over the earlier allele-studies are ongoing to
prove this-or 0 allele could be a mutant of early
human populations whose numbers were small

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Advantages of O allele

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The O allele can provide a selective advantage since it also produces


both anti-A and anti-B antibodies
In particular, it has been suggested that the O allele protects against
severe malaria .
At the same time, it can be more sensitive to Helicobacter pylori
infections and to severe forms of cholera
The complex pattern of putative selective agents favouring or acting
against different alleles could explain the maintenance of the high ABO
polymorphism as evidenced by the signal of balancing selection detected
on the gene

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Research
Genetic

characterization of the ABO blood


group in Neandertals
Carles Lalueza-Fox1*, Elena Gigli1, Marco
de la Rasilla2, Javier Fortea2, Antonio
Rosas3, Jaume Bertranpetit1 and
Johannes Krause4
PAPER:BMC Evolutionary Biology 2008, 8:342
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Results
This

study tried to analyse samples of a


Neathanderal man to confirm which blood
group alleles were dominant and a O group
allele was found in the same.

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Subspecies, Breeds,
Varieties, Strains, and Races
These

all describe different forms of


organisms that are all members of the
same species.

Dogs have different breeds.


Plants have different varieties.
Bacteria have different strains.
Humans have different races.

All
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of these are types of subspecies.


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Subspecies of American
Robins
(a) Turdus migratorius migratorius

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(b) Turdus migratorius confirmis

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How Genetic Diversity


Comes About

Genetic diversity describes genetic differences


among members of a population.

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High genetic diversity implies that many different alleles


exist in a population.
Low genetic diversity implies that all of the individuals in the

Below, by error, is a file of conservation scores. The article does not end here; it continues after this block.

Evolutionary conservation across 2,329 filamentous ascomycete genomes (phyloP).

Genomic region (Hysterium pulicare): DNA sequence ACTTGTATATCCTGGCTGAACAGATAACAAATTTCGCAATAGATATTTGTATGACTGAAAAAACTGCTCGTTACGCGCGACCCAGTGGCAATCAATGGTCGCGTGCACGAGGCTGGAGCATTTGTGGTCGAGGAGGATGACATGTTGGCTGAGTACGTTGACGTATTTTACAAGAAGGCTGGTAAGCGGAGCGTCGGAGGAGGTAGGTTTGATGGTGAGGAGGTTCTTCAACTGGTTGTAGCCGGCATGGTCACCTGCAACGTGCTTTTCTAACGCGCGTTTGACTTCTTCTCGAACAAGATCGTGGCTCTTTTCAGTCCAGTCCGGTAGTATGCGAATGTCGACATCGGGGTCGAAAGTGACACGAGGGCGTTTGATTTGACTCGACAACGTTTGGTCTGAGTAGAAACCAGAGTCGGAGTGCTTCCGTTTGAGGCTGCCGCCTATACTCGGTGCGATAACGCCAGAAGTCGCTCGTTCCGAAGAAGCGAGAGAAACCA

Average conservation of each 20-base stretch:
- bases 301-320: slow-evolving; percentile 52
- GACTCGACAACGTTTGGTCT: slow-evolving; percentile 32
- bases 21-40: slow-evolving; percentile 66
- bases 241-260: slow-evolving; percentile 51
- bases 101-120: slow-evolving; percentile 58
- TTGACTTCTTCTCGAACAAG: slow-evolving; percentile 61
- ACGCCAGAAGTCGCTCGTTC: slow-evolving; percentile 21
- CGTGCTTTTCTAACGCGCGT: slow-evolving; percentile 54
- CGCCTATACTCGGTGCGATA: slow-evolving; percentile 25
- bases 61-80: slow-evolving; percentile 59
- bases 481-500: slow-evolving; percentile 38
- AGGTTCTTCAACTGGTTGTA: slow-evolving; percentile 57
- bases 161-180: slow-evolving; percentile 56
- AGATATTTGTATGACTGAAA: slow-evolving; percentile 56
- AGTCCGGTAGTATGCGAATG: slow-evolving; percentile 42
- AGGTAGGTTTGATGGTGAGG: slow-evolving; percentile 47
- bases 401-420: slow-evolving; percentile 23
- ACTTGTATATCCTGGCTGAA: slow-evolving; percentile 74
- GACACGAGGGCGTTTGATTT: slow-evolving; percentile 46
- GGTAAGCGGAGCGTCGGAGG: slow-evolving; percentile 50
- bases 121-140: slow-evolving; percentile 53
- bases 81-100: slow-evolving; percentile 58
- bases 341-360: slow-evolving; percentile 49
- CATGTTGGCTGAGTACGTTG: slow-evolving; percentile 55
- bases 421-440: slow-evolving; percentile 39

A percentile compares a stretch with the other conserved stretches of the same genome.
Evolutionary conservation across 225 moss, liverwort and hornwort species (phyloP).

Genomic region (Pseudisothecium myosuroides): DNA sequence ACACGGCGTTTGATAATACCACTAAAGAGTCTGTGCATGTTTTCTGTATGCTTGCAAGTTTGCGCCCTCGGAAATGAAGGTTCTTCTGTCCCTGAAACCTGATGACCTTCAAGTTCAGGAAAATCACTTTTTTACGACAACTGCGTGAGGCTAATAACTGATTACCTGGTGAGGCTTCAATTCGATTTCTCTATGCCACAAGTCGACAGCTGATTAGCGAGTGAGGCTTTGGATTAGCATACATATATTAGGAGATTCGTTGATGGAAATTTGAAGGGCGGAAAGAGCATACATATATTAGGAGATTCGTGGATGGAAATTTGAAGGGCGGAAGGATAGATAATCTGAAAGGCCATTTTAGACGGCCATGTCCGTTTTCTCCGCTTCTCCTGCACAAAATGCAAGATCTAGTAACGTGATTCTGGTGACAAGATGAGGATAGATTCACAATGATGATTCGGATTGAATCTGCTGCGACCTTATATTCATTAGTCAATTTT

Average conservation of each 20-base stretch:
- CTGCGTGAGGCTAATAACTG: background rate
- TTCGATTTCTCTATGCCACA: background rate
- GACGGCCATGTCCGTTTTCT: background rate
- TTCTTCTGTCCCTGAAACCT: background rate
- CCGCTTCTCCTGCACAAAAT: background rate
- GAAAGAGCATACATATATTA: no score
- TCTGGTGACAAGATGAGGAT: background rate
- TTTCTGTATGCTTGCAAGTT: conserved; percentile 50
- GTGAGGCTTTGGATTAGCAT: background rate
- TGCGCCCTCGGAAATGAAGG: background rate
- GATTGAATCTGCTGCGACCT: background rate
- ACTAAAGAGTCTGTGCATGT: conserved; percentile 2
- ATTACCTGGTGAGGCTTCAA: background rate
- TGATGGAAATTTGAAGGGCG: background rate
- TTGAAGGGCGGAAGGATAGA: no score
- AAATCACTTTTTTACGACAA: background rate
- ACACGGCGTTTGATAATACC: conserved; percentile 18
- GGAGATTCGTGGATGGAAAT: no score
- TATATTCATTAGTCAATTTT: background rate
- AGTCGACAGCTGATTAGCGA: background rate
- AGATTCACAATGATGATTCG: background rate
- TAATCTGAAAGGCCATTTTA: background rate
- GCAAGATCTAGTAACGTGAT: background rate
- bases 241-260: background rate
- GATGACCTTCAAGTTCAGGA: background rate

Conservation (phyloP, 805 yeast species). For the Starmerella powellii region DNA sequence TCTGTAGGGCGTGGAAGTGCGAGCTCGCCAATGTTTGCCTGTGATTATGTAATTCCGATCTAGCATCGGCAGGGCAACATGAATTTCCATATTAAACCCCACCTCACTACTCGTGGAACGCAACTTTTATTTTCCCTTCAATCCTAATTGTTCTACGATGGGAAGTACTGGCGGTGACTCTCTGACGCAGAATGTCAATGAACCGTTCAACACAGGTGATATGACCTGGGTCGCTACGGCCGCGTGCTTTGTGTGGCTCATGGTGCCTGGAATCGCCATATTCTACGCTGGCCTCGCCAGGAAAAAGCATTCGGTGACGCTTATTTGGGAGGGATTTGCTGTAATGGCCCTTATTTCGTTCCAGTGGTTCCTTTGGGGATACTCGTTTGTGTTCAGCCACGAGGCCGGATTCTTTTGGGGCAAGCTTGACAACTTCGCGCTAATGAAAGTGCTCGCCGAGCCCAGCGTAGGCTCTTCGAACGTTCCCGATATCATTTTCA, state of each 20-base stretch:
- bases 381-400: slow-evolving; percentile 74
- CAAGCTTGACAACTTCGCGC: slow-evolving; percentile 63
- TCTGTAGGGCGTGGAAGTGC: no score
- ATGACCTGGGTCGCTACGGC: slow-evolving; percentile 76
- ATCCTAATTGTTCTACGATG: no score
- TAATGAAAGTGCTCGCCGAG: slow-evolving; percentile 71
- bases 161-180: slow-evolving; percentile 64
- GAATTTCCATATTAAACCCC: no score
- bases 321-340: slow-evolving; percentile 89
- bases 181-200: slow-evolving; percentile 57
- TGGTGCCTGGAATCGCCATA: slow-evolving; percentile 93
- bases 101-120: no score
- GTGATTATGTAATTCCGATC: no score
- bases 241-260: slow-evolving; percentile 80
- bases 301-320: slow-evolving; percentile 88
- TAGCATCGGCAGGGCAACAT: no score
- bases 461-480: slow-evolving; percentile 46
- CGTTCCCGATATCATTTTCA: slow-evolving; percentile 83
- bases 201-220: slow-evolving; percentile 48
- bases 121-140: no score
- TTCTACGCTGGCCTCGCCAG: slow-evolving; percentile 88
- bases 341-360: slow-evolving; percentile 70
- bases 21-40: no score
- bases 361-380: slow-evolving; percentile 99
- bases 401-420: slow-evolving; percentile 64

population have the same alleles.

A gene pool with greater diversity is likely to contain


combinations of alleles that will allow the individuals
to adapt to a changing environment.

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1 Mutations
Mutations

are changes in the base sequence

of DNA.
Mutations are the source of new alleles.

All alleles originated with mutations.


Most mutations are harmful.
Occasionally a mutation will change a gene so that
the protein works differently or better.
Example:

Insecticide resistance in mosquitoes


O allele formation

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2 Sexual Reproduction

Sexual reproduction generates new genetic


combinations.

May not necessarily change the frequency of alleles


in a population

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New combinations of alleles in individuals

However, the new combination of alleles in an individual may


create a combination of traits that allows the individual to
survive and reproduce more successfully than other
individuals.

Example: Corn plants that inherit resistance to corn


blight and resistance to insects
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Another

example related to wheat doubling


of chromosomes lead to taller wheat
A genetic accident of nature that lead to
better crops
Today with genetic engineering we are
triggering the changes

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Source
http://www.wheatbp.net/WheatBP/Document

s/DOC_Evolution.php

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3 Migration

The migration is the movement of individuals into and


out of populations.

Artificial migration is used in zoos to generate genetic


diversity.

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Results in alleles being added or subtracted from a population


May change allele frequencies in the population